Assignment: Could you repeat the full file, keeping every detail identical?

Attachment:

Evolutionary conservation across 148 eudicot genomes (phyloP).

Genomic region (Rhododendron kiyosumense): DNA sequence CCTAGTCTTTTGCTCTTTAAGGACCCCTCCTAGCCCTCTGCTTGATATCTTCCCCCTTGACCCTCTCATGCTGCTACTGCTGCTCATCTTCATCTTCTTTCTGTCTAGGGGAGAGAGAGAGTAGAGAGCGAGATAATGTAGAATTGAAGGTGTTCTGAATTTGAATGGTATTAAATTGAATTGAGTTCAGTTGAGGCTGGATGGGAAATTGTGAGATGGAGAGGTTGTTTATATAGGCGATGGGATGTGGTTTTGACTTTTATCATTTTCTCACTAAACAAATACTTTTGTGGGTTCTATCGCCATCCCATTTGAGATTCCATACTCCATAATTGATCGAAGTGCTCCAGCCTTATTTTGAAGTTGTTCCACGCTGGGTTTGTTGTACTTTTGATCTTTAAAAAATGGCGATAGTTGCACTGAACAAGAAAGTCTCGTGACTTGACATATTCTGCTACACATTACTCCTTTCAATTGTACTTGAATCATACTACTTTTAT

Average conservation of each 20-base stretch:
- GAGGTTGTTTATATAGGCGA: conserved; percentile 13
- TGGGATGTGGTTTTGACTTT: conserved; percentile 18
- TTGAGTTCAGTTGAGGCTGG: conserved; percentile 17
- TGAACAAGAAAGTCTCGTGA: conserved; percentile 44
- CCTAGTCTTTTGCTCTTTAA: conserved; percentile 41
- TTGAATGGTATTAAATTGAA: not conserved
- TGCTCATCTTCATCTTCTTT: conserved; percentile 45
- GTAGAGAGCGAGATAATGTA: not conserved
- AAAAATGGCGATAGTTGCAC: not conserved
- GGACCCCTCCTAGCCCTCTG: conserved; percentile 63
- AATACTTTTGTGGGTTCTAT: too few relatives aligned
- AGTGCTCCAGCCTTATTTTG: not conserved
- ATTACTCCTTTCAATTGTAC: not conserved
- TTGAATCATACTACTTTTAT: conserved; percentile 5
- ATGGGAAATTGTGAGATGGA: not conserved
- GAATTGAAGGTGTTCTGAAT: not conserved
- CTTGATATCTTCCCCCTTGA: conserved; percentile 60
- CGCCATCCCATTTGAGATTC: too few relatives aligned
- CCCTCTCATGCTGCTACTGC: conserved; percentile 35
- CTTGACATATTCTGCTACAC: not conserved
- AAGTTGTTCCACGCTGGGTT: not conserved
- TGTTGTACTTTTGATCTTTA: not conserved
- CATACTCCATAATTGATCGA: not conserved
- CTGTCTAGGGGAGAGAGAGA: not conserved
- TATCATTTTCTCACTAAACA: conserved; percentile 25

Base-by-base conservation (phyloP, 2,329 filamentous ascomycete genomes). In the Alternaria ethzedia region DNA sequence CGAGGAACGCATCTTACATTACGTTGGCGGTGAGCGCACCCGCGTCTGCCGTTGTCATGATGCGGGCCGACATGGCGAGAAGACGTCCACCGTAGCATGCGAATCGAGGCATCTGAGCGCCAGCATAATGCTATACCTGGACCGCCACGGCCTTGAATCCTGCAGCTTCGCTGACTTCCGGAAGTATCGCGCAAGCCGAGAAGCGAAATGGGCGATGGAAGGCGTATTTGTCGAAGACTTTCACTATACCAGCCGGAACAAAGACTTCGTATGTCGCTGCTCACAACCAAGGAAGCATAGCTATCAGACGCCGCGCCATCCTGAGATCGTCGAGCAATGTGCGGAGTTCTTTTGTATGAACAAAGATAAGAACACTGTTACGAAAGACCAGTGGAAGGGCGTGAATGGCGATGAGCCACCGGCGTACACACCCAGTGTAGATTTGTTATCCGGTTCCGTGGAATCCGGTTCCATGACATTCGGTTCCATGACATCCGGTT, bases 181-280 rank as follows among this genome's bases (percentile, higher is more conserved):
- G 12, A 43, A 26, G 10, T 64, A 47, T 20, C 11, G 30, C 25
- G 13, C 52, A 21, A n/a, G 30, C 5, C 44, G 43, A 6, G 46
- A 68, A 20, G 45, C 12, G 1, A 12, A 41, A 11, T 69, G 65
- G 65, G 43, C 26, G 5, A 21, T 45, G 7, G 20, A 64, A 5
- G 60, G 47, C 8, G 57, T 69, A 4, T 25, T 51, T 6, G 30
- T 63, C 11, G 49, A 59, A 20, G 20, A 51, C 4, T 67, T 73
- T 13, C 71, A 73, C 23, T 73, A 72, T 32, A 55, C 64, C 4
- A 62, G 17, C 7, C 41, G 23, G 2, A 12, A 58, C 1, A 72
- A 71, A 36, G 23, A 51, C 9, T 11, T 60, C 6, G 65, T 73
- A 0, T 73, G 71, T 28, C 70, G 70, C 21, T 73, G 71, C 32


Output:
Evolutionary conservation across 148 eudicot genomes (phyloP).

Genomic region (Rhododendron kiyosumense): DNA sequence CCTAGTCTTTTGCTCTTTAAGGACCCCTCCTAGCCCTCTGCTTGATATCTTCCCCCTTGACCCTCTCATGCTGCTACTGCTGCTCATCTTCATCTTCTTTCTGTCTAGGGGAGAGAGAGAGTAGAGAGCGAGATAATGTAGAATTGAAGGTGTTCTGAATTTGAATGGTATTAAATTGAATTGAGTTCAGTTGAGGCTGGATGGGAAATTGTGAGATGGAGAGGTTGTTTATATAGGCGATGGGATGTGGTTTTGACTTTTATCATTTTCTCACTAAACAAATACTTTTGTGGGTTCTATCGCCATCCCATTTGAGATTCCATACTCCATAATTGATCGAAGTGCTCCAGCCTTATTTTGAAGTTGTTCCACGCTGGGTTTGTTGTACTTTTGATCTTTAAAAAATGGCGATAGTTGCACTGAACAAGAAAGTCTCGTGACTTGACATATTCTGCTACACATTACTCCTTTCAATTGTACTTGAATCATACTACTTTTAT

Average conservation of each 20-base stretch:
- GAGGTTGTTTATATAGGCGA: conserved; percentile 13
- TGGGATGTGGTTTTGACTTT: conserved; percentile 18
- TTGAGTTCAGTTGAGGCTGG: conserved; percentile 17
- TGAACAAGAAAGTCTCGTGA: conserved; percentile 44
- CCTAGTCTTTTGCTCTTTAA: conserved; percentile 41
- TTGAATGGTATTAAATTGAA: not conserved
- TGCTCATCTTCATCTTCTTT: conserved; percentile 45
- GTAGAGAGCGAGATAATGTA: not conserved
- AAAAATGGCGATAGTTGCAC: not conserved
- GGACCCCTCCTAGCCCTCTG: conserved; percentile 63
- AATACTTTTGTGGGTTCTAT: too few relatives aligned
- AGTGCTCCAGCCTTATTTTG: not conserved
- ATTACTCCTTTCAATTGTAC: not conserved
- TTGAATCATACTACTTTTAT: conserved; percentile 5
- ATGGGAAATTGTGAGATGGA: not conserved
- GAATTGAAGGTGTTCTGAAT: not conserved
- CTTGATATCTTCCCCCTTGA: conserved; percentile 60
- CGCCATCCCATTTGAGATTC: too few relatives aligned
- CCCTCTCATGCTGCTACTGC: conserved; percentile 35
- CTTGACATATTCTGCTACAC: not conserved
- AAGTTGTTCCACGCTGGGTT: not conserved
- TGTTGTACTTTTGATCTTTA: not conserved
- CATACTCCATAATTGATCGA: not conserved
- CTGTCTAGGGGAGAGAGAGA: not conserved
- TATCATTTTCTCACTAAACA: conserved; percentile 25

Base-by-base conservation (phyloP, 2,329 filamentous ascomycete genomes). In the Alternaria ethzedia region DNA sequence CGAGGAACGCATCTTACATTACGTTGGCGGTGAGCGCACCCGCGTCTGCCGTTGTCATGATGCGGGCCGACATGGCGAGAAGACGTCCACCGTAGCATGCGAATCGAGGCATCTGAGCGCCAGCATAATGCTATACCTGGACCGCCACGGCCTTGAATCCTGCAGCTTCGCTGACTTCCGGAAGTATCGCGCAAGCCGAGAAGCGAAATGGGCGATGGAAGGCGTATTTGTCGAAGACTTTCACTATACCAGCCGGAACAAAGACTTCGTATGTCGCTGCTCACAACCAAGGAAGCATAGCTATCAGACGCCGCGCCATCCTGAGATCGTCGAGCAATGTGCGGAGTTCTTTTGTATGAACAAAGATAAGAACACTGTTACGAAAGACCAGTGGAAGGGCGTGAATGGCGATGAGCCACCGGCGTACACACCCAGTGTAGATTTGTTATCCGGTTCCGTGGAATCCGGTTCCATGACATTCGGTTCCATGACATCCGGTT, bases 181-280 rank as follows among this genome's bases (percentile, higher is more conserved):
- G 12, A 43, A 26, G 10, T 64, A 47, T 20, C 11, G 30, C 25
- G 13, C 52, A 21, A n/a, G 30, C 5, C 44, G 43, A 6, G 46
- A 68, A 20, G 45, C 12, G 1, A 12, A 41, A 11, T 69, G 65
- G 65, G 43, C 26, G 5, A 21, T 45, G 7, G 20, A 64, A 5
- G 60, G 47, C 8, G 57, T 69, A 4, T 25, T 51, T 6, G 30
- T 63, C 11, G 49, A 59, A 20, G 20, A 51, C 4, T 67, T 73
- T 13, C 71, A 73, C 23, T 73, A 72, T 32, A 55, C 64, C 4
- A 62, G 17, C 7, C 41, G 23, G 2, A 12, A 58, C 1, A 72
- A 71, A 36, G 23, A 51, C 9, T 11, T 60, C 6, G 65, T 73
- A 0, T 73, G 71, T 28, C 70, G 70, C 21, T 73, G 71, C 32